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Energy Efficiency Financing ‘Has $150bn Potential’; Report Compares Commercial Opt-Out Programs

Energy efficiency financing has the potential to jump from $20 billion to $150 billion over the next ten years, according to a report by Capital-E.

Energy Efficiency Financing: Models and Strategies
says that investment at this level would save U.S. businesses and households $200 billion a year and create more than one million full time jobs within a decade. Such investment would be one of the most cost-effective ways of reducing energy costs for businesses and households while improving national security and helping to slow the impacts of climate change, Capital-E said.

The report warns, however, that energy efficiency financing now stands at less than a fifth of its cost-effective potential, even after decades of public and private support.

Capital-E said the critical step to close this gap is to make EE financing a mainstream financial asset class with a high degree of standardization, predictability and scale. It said that the vast majority of EE opportunities remain unfinanced because of split incentives, insufficient credit and limited data, among other reasons.

The 2009 stimulus package ploughed billions into energy efficiency, but this funding will peak by the end of this year and disappear completely in 2013, the report said. Meanwhile property assessed clean energy (PACE) programs in many states have been largely suspended for the residential sector due to objections by the Federal Housing finance Agency, among others.

Capital E says it has been working closely with 30 private, public and NGO partners to identify and co-develop the most promising mechanisms to scale efficiency financing over the next three to five years. As part of the May, 2010 annual ACEEE Energy Efficiency Finance Forum, Capital E ran a meeting of 25 leaders from banks, regulatory agencies, project developers and industry organizations to co-design new mechanisms for energy efficiency financing.

This collaboration identified 11 models and seven strategies, both existing and emerging, for applying energy efficiency to the residential, commercial, industrial and the federal/municipalities, universities, schools and hospitals sectors. These are:

Models

  1. Energy Savings Performance Contracting (ESPC)
  2. Energy Services Agreements
  3. State/Municipal Loan Programs
  4. Sustainable Energy Utilities
  5. Carbon Market Funding
  6. Mortgage-Backed EE Financing
  7. Preferential Terms for Green/EE Buildings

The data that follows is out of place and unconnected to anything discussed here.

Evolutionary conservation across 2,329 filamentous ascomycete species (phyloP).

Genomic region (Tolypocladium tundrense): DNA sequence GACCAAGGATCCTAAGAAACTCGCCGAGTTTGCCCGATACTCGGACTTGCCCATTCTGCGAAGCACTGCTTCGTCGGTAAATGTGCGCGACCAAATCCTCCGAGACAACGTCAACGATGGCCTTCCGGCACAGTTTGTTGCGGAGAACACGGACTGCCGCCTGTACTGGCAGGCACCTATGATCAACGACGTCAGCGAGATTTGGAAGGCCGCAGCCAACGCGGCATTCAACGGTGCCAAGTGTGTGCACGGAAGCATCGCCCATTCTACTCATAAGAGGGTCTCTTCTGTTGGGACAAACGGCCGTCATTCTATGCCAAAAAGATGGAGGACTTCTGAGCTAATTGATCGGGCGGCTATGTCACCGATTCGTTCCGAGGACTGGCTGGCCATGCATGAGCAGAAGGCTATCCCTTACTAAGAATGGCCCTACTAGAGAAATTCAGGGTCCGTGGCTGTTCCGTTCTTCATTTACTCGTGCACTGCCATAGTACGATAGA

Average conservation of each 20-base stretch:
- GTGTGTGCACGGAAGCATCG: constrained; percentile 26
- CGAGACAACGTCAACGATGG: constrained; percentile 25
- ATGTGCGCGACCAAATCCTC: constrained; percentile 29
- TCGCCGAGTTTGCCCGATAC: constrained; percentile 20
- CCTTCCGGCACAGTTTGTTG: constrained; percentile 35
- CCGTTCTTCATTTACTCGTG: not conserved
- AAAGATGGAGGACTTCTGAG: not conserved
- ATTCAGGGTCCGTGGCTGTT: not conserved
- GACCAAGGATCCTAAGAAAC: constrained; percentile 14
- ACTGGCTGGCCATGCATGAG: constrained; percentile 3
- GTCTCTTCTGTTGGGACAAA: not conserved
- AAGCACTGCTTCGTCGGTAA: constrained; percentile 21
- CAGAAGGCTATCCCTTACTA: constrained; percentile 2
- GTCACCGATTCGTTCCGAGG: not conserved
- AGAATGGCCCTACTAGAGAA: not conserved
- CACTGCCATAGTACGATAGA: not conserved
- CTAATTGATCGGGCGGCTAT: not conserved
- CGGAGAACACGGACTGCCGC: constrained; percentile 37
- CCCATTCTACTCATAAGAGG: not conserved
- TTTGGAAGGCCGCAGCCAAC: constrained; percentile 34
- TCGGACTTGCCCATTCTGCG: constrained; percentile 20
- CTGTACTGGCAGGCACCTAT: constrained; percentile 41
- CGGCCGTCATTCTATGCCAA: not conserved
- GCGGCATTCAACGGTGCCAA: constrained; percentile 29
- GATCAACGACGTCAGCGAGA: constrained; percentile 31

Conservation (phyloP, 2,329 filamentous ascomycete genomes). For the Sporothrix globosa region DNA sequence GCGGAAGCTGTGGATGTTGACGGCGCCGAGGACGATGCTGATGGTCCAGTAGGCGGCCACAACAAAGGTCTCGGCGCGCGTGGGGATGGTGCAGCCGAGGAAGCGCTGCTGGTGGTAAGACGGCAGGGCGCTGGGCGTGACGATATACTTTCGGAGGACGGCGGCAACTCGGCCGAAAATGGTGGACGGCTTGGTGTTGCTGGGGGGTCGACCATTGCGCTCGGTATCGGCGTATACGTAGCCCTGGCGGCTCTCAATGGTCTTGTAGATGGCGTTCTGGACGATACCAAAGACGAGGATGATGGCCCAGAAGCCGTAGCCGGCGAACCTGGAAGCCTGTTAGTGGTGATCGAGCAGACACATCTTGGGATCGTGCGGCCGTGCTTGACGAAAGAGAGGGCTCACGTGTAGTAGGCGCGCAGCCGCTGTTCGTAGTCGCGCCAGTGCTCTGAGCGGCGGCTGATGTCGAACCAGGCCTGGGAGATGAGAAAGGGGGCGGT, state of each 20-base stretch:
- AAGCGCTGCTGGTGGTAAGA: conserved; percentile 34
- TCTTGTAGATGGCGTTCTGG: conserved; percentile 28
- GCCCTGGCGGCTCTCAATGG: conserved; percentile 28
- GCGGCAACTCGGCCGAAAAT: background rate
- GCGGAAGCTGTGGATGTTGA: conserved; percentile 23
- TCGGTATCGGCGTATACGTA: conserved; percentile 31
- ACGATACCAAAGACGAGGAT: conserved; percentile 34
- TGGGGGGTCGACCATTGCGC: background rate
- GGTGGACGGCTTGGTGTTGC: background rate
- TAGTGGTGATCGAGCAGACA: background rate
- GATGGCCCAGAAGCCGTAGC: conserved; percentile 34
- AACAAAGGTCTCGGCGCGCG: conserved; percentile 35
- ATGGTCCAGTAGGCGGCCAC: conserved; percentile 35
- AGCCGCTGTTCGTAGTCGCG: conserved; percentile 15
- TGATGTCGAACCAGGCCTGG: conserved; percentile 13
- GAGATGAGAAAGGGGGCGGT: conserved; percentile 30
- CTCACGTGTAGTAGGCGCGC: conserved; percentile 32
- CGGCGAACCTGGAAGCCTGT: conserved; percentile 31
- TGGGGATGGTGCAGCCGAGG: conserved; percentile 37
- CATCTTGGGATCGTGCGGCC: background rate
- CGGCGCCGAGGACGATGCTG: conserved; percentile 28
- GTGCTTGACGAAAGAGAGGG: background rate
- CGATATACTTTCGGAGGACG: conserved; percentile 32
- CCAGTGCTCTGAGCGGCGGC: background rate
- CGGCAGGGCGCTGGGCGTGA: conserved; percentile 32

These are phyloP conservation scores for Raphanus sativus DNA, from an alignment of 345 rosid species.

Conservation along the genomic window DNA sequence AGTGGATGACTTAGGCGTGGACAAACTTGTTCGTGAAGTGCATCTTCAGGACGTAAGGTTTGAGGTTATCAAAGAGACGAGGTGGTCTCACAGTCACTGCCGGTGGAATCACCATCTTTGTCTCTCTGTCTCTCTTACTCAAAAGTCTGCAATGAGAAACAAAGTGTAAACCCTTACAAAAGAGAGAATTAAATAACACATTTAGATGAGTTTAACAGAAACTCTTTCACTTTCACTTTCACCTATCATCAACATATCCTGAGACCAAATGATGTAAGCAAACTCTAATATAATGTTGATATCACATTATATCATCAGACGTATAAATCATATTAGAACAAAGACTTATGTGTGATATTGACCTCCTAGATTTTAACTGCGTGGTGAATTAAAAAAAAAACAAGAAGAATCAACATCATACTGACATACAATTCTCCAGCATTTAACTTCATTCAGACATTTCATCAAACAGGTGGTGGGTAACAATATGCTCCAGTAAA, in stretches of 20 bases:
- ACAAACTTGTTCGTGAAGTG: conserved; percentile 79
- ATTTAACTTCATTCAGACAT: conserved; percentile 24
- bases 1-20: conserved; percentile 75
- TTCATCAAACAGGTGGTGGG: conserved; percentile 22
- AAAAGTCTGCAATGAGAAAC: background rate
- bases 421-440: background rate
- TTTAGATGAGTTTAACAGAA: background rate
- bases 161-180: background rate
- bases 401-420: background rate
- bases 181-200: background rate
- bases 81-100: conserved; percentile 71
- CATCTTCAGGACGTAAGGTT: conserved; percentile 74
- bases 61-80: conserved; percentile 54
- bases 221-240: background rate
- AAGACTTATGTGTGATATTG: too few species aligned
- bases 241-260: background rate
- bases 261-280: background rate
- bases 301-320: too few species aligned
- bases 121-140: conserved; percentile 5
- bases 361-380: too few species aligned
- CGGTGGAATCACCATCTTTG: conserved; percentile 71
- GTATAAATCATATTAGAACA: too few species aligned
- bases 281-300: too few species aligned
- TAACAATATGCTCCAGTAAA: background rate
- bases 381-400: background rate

8. Utility On-bill Financing
  9. Property Assessed Clean Energy (PACE) – Commercial
  10. Property Assessed Clean Energy (PACE) – Residential
  11. Unsecured Consumer Loans

Strategies

  1. Intermediary Aggregated Scale Purchasing
  2. Revolving Loan Fund
  3. Preferential Loans
  4. Risk Reallocation
  5. E-Loan
  6. Point of Purchase Interest Rate Buy-down
  7. Re-Align Incentive Structure

Capital-E said it has also identified new financing mechanisms that could potentially drive additional billions of dollars in energy efficiency financing within a three to five year time frame. These mechanisms, which it is co-developing with private and public stakeholders, include:

  • Green Ginnie Mortgage Backed Securities (MBS)
  • Making Energy Efficiency a Standardized Asset Class
  • CO2 to Energy Efficiency (EE)

The report was developed in association with the American Council for an Energy-Efficient Economy (ACEEE), Appraisal Institute, Citigroup, JPMorgan Chase and the National Association of State Energy Officials (NASEO).

In related news, ACEEE has released a research report on state efficiency programs.

Follow the Leaders: Improving Large Customer Self-Direct Programs says that to fund energy efficiency programs, states usually rely on a cost recovery mechanism, with fees often appearing on a customer’s bill. Most states, at the urging of industrial and large commercial customers, have also included an option for these customers to either opt out of paying the cost recovery mechanism fees or to “self-direct” the fees into internal energy efficiency investments.

ACEEE’s research found that out of the 41 states that have CRMs, 23 states have an opt-out or self-direct provision in place. This means that not all energy customers pay for or use energy-efficiency programs in the same way, ACEEE says.

The report says that a few industrial self-direct programs are leading the way in maximizing cost-effective energy efficiency in their target sectors. Well-administered programs include those run by Xcel Energy, Puget Sound Energy, and Rocky Mountain Power, the report said

But ACEEE said that very few of today’s self-drect programs could be described as exemplary.

On the other hand, senior policy analyst Anna Chittum says, self-direct programs are undoubtedly better than opt-out provisions.

According to Chittum, self-direct programs should be able to answer the question: “Is this program yielding the same or better energy efficiency savings than would have been acquired with a traditional CRM-funded efficiency program?” The survey found that few self-direct programs, and no opt-out programs, could adequately answer this question. The programs often don’t collect meaningful data, put energy-savings goals in place, or use cost-effectiveness tests, ACEEE said.

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